The 'Broken' Fed Model In 3 Simple Charts

Tyler Durden's picture

One of the most commonly cited 'bullish' memes for stocks is the so-called Fed Model (or Equity Risk Premium) or more simply - the fact that earnings yields are not catching up to Treasury yields (i.e. why put your money in government bonds at such low rates when there is smorgasbord of yummy equities with 'attractive' dividend yields). There are three key problems with this perspective: 1) No concept of 'risk' is imbibed in this return-based differential (as we have discussed before here and here); 2) Longer-term historical context is critical (as we discussed here - must read); and most importantly 3) Financial Repression breaks the 'Fed Model'. As Barclays shows in the following three charts (and we pointed out recently) normalization of the equity risk premium will not occur until Financial Repression ends.


The Fed Model has broken - what are asset allocators to do? This occurred two other times in history...


As it seems in reality, the perceived risk differential between bonds and stocks is indeed critical in confirming the Fed Model... and that differential has become majorly disconnected since the crisis began (*and rightly so)...


Critically, just as we saw with the Great Depression, once the Fed removed itself (or reduced itself) by ending its then QE program of financial repression, then markets can clear and signal capital to move into not incorrectly-attractive investments...


So the next time someone throws the "So what you gonna do? Put your money in Treasuries at 2% yields?" line at you; kindly stroke your chin (reflectively), pause (philosophically), and tell them that until the Fed takes its boot off the interest-rate neck of the nation and stops buying every bond in sight, the risk-reward favors non-equities - and as any good entrepreneur putting their hard-earned capital to work knows 'a fed-induced period of mal-investment' can only end one way - and if you are patient, there will be plenty of 'opportunities' when that end begins.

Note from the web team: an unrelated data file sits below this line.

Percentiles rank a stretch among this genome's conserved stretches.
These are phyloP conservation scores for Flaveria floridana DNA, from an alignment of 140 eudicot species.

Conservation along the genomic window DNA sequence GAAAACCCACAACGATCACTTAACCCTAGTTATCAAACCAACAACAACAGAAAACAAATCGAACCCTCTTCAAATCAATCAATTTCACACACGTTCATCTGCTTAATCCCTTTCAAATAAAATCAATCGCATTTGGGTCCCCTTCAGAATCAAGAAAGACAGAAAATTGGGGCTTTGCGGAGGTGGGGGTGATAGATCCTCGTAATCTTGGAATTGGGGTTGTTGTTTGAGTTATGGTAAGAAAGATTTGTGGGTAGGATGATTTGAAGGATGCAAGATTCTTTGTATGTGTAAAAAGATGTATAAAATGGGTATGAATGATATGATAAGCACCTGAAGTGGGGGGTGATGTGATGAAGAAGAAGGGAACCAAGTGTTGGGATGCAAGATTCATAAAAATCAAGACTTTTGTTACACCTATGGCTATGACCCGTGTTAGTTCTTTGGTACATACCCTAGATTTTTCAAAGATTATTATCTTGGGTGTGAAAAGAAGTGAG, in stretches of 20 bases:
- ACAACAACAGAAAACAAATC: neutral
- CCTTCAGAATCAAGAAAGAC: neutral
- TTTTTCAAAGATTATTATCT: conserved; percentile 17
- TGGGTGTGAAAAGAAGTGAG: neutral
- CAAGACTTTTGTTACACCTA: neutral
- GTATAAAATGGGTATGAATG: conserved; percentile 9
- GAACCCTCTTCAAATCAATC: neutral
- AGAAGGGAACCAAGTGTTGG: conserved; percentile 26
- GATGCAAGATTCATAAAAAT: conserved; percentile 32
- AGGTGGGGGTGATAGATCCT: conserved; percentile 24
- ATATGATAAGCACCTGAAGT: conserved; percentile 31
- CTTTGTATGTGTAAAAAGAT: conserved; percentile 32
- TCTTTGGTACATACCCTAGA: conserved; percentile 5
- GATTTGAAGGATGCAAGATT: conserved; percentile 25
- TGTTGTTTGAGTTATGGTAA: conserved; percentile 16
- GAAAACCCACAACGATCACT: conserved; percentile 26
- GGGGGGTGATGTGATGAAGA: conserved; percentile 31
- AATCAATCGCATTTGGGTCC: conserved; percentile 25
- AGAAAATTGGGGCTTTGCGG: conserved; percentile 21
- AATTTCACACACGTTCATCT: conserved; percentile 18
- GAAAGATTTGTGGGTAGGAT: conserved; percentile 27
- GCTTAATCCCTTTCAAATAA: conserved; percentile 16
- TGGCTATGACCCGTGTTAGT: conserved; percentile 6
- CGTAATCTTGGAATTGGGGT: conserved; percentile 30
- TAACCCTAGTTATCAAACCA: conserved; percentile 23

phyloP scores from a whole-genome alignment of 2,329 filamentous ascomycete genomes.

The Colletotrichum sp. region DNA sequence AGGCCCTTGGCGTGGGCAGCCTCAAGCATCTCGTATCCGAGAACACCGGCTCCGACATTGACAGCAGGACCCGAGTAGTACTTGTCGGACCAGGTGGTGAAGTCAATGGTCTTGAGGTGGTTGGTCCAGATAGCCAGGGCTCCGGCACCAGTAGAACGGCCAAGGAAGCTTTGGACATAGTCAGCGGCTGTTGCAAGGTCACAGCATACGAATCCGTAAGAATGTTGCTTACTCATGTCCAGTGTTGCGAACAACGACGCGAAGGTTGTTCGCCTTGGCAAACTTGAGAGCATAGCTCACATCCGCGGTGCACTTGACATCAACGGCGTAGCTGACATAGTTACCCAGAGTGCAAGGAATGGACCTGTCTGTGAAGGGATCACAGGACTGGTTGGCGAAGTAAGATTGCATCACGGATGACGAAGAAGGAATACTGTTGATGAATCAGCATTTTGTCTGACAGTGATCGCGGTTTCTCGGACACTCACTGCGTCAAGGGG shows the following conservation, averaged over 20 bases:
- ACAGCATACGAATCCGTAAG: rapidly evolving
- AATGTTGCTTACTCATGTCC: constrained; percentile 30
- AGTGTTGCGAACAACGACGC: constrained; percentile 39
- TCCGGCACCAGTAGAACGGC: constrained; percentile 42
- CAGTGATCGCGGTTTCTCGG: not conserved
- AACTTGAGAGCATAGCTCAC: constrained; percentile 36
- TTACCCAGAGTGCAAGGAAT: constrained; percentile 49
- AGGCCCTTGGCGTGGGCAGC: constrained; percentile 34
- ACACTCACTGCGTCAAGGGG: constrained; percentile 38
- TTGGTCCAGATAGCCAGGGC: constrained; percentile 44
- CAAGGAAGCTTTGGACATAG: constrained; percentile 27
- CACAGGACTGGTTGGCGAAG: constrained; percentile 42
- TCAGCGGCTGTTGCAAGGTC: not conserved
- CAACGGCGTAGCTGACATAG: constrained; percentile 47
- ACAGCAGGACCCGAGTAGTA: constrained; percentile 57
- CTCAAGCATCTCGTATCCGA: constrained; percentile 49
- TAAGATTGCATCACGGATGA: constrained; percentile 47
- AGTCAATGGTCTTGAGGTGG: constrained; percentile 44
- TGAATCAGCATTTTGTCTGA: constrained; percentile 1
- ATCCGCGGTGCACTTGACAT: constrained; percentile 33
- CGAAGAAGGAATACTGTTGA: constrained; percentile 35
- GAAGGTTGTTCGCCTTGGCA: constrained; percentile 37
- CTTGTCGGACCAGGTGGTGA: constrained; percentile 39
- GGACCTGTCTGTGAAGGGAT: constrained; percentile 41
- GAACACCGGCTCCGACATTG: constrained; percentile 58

Charts: Barclays

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ACP's picture

Dont Fight the Fed...

..until after the election.

EnslavethechildrenforBen's picture

When was the Fed Model NOT broken?

AldousHuxley's picture

when every dumbass was flipping homes and taking home equity loans out to buy an Escalade and banksters getting million dollar bonuses and public pensions set to 8% perpetual growth and wage slaves voting for republicans to spend billions on wars because they think they made it rich.


now, everyone is all up in Fed's business. But Fed, like Ron Paul is at least consistent.

The Monkey's picture